Christian, Proverbs 31, social justice, women

My Journey to Feminism

Growing up it was instilled in me that I could be anything I wanted to be when I grew up. My dad did also inform me that men generally don’t like a woman that is more educated than they are, but that this shouldn’t impact my choices in life. My dad supported me in majoring in psychology and even in getting my masters in counseling despite his dislike for both fields. I recall my parents telling me that I wasn’t allowed to get, “a ring on my finger until I had a degree in my hand.” I figured that was no problem, I loved school and what better place to find a guy than college? I would kill too birds with on stone: find a husband and have a college degree that ideally I wouldn’t need, because I would get married right out of college and then have kids. I was becoming the opposite of a feminist. What I aspired to be was in fact a stay at home mom. I must not be a feminist. A feminist is a woman who wants a career, who is pro-abortion and who thinks the housewife is archaic. I took a women’s studies class in college and found myself quite in conflict with much of what the class promoted, reinforcing my feelings on the topic. It’s not like I was anti-women, I believe in equal pay for equal work (but is it really equal work?) and I believe a woman should be able to be anything she wants to be, but feminist I was definitely not.


Then I had children. Now, becoming a parent impacts a great deal of things. I recall my son playing t-ball at five and the boys in the dugout making fun of him.  I actually wanted to jump in there and handle those little bullies myself. It was a mix of heartbreak and rage. During soccer season my husband was preparing to teach our son to punch another bully on the team and I found myself agreeing.  My son was 6. It was the last time he played a sport for many years. Actually none of our kids played sports because it was such a negative experience, but I digress. We live in a gender segregated society, which honestly is probably more damaging for men than woman. If a little girl plays with toy cars she is a tom boy and is generally left alone, but a little boy dressing up in princess outfits and playing with dolls is stopped. (We actually let it play out in our boys for that exact reason.)  We refer to our girls with nice soft words and our boys with rough a tumble kind of words.  We generally sign our girls up for dance and our boys up for karate. (certainly not exclusively)  Job ambitions are impacted by gender.  Interested in medicine? Boys are told to be doctors and girls nurses.

rugby tooth

So what has made me start to think of myself as a feminist?  Well, part of it was how frustrated I became at the little things. It was the helpless princess in every story. It was the unrealistically proportioned Barbie doll and dolls completly imodest clothing.  It was the pushing of those same sexually implied clothes on a 2 year old. But it was also me.  I found myself saying things to my daugher that pigeon-holed her in certain ways.  I tried to be more carefult about what I said to them, how I related differently to them because of their gender and being all the more intentional to realize their natural inclinations and skills to help them realilze and develop them.  Last fall I signed my kids up for rugby, well flag rugby.  My daughter is the only girl on the team. She fell in love with the sport and is currently planning to make it a career. I don’t know how long this passion will last, but it has made me all the more determined to not crush that dream. A few weeks ago she told me that a boy on the team wouldn’t throw her the ball beacues she was a girl. (He said this.) The coach, whom I love, intervened on my daughter’s behalf. It turns out that it didn’t stop the problem, but at 11 she is dealing with her first blatant case of sexism. It made me, as a mother, very sad. Not so much angry as I felt with my son, but sad. She shouldn’t have had to deal with that, but she is strong and determined and I know she will prevail. And it’s rugby, so I also know when it goes to tackle that little boy should be afraid…very afraid if he’s going to keep this up.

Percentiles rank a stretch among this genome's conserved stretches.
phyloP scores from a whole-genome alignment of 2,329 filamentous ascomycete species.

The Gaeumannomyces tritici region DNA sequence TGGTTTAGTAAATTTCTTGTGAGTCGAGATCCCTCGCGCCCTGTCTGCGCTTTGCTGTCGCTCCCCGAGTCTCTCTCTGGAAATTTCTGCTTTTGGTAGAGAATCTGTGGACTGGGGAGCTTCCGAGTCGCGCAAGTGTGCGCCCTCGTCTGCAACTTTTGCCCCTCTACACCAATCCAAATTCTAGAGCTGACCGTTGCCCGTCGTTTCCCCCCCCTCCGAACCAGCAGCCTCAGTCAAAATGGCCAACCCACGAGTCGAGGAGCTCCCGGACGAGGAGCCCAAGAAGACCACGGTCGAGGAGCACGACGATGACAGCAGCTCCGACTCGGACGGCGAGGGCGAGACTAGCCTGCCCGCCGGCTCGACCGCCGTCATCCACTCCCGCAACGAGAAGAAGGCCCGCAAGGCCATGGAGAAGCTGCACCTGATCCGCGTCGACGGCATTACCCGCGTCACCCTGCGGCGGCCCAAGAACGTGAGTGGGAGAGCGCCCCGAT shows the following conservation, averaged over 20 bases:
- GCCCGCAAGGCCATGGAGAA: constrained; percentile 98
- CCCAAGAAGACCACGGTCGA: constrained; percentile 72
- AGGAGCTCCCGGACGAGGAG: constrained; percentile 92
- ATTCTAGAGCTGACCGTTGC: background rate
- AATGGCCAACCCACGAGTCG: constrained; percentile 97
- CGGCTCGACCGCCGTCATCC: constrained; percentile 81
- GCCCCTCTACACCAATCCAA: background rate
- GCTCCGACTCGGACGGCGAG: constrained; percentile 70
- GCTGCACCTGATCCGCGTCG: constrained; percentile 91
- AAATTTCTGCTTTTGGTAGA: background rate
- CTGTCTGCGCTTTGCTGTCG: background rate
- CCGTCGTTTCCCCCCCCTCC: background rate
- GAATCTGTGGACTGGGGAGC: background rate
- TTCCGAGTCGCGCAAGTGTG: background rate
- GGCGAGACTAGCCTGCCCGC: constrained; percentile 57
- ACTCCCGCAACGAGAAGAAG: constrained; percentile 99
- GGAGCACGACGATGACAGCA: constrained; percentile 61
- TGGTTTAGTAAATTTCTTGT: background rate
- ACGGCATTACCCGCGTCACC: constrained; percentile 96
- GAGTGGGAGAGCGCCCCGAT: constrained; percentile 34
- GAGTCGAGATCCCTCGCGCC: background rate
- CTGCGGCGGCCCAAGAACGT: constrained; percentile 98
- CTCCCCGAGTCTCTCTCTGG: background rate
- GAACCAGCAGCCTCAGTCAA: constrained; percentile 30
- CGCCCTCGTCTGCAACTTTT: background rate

As a parent I have come to terms with my feminist side more over the past few years, but it goes beyond that.  I have begun reading a great deal on the issues of slavery in the world and the horrors of sex trafficking. I have read about the unfair treatment of women and children: honor killings and bride burnings and all sorts of things I was seriously unaware of. (I recommend the book Half the Sky, even though I didn’t agree with the authors on several topics). We live in America where our “persecution” and “oppression” are mostly limited to name calling or reduced pay.  Yet women in many countries are denied education, health care, employment, voting rights, freedom of choice in marriage and child bearing, and even the freedom to travel alone. It is a far cry from our world, but how can we sit back and allow it to go on? As a woman, I am appalled.  As a mother of a little girl, I am fearful. As a Christian, I am called to action. How can we allow such inequality to occur for half the population of the world?  I am a feminist: a pro-life, conservative, stay-at-home feminist.


Leave a Reply

Fill in your details below or click an icon to log in: Logo

You are commenting using your account. Log Out /  Change )

Google+ photo

You are commenting using your Google+ account. Log Out /  Change )

Twitter picture

You are commenting using your Twitter account. Log Out /  Change )

Facebook photo

You are commenting using your Facebook account. Log Out /  Change )


Connecting to %s